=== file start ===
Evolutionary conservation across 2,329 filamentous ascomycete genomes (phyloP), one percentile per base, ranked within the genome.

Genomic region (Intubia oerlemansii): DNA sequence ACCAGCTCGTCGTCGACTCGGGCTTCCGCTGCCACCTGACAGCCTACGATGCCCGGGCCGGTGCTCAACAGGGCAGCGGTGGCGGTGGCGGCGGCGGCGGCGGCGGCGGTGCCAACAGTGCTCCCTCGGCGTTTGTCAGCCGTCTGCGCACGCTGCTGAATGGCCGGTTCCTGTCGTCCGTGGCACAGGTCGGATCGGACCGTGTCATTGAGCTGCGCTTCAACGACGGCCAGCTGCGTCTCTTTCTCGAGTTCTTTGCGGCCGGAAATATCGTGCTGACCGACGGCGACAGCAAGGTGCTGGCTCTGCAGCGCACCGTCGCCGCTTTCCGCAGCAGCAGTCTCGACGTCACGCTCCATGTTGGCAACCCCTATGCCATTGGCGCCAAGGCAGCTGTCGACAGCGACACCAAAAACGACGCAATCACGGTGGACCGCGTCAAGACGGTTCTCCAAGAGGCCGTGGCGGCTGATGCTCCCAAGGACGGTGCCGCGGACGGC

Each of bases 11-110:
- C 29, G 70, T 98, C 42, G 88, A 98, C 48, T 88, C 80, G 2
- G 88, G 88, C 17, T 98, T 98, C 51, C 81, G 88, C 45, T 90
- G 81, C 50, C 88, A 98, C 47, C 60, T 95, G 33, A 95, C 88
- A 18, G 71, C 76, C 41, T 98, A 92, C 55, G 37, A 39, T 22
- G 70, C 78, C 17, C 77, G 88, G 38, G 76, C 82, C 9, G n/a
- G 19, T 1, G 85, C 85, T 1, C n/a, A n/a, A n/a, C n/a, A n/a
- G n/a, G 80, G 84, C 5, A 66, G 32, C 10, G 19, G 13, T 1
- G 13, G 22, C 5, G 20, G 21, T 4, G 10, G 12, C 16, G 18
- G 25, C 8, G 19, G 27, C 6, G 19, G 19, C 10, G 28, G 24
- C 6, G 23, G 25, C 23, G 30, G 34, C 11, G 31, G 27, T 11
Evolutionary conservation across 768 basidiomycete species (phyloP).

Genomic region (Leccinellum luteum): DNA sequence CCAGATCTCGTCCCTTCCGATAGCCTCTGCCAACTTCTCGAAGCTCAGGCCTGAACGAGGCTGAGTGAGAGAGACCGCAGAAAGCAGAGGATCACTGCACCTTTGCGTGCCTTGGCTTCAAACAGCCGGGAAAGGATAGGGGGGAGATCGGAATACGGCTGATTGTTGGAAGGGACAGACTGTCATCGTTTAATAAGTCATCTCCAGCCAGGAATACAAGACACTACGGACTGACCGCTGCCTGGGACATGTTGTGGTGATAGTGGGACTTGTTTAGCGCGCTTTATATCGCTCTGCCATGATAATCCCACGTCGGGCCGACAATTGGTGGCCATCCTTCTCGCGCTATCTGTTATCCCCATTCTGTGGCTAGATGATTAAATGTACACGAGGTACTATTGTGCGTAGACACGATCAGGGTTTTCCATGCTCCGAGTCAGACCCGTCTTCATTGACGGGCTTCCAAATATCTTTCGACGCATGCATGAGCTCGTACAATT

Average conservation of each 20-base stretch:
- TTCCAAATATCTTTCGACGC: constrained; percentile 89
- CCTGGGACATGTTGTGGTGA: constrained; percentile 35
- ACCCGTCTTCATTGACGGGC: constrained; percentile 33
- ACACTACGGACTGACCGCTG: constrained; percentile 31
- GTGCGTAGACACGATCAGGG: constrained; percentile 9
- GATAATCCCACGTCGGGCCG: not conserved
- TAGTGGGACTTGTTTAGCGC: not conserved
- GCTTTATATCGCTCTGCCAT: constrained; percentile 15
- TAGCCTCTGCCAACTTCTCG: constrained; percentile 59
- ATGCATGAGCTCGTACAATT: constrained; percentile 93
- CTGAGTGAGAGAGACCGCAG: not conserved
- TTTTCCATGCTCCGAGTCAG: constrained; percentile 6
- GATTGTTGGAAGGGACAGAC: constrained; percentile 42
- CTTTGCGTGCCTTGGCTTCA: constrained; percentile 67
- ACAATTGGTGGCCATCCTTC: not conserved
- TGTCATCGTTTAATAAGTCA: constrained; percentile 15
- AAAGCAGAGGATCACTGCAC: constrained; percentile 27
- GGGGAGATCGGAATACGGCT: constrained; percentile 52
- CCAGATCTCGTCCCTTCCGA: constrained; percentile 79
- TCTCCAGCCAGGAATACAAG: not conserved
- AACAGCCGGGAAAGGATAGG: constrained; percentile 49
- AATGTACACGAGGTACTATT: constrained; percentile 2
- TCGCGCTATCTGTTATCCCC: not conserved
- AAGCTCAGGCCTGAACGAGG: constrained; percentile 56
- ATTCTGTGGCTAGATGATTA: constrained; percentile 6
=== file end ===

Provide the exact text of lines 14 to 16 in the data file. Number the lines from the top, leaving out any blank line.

Evolutionary conservation across 768 basidiomycete species (phyloP).

Genomic region (Leccinellum luteum): DNA sequence CCAGATCTCGTCCCTTCCGATAGCCTCTGCCAACTTCTCGAAGCTCAGGCCTGAACGAGGCTGAGTGAGAGAGACCGCAGAAAGCAGAGGATCACTGCACCTTTGCGTGCCTTGGCTTCAAACAGCCGGGAAAGGATAGGGGGGAGATCGGAATACGGCTGATTGTTGGAAGGGACAGACTGTCATCGTTTAATAAGTCATCTCCAGCCAGGAATACAAGACACTACGGACTGACCGCTGCCTGGGACATGTTGTGGTGATAGTGGGACTTGTTTAGCGCGCTTTATATCGCTCTGCCATGATAATCCCACGTCGGGCCGACAATTGGTGGCCATCCTTCTCGCGCTATCTGTTATCCCCATTCTGTGGCTAGATGATTAAATGTACACGAGGTACTATTGTGCGTAGACACGATCAGGGTTTTCCATGCTCCGAGTCAGACCCGTCTTCATTGACGGGCTTCCAAATATCTTTCGACGCATGCATGAGCTCGTACAATT

Average conservation of each 20-base stretch: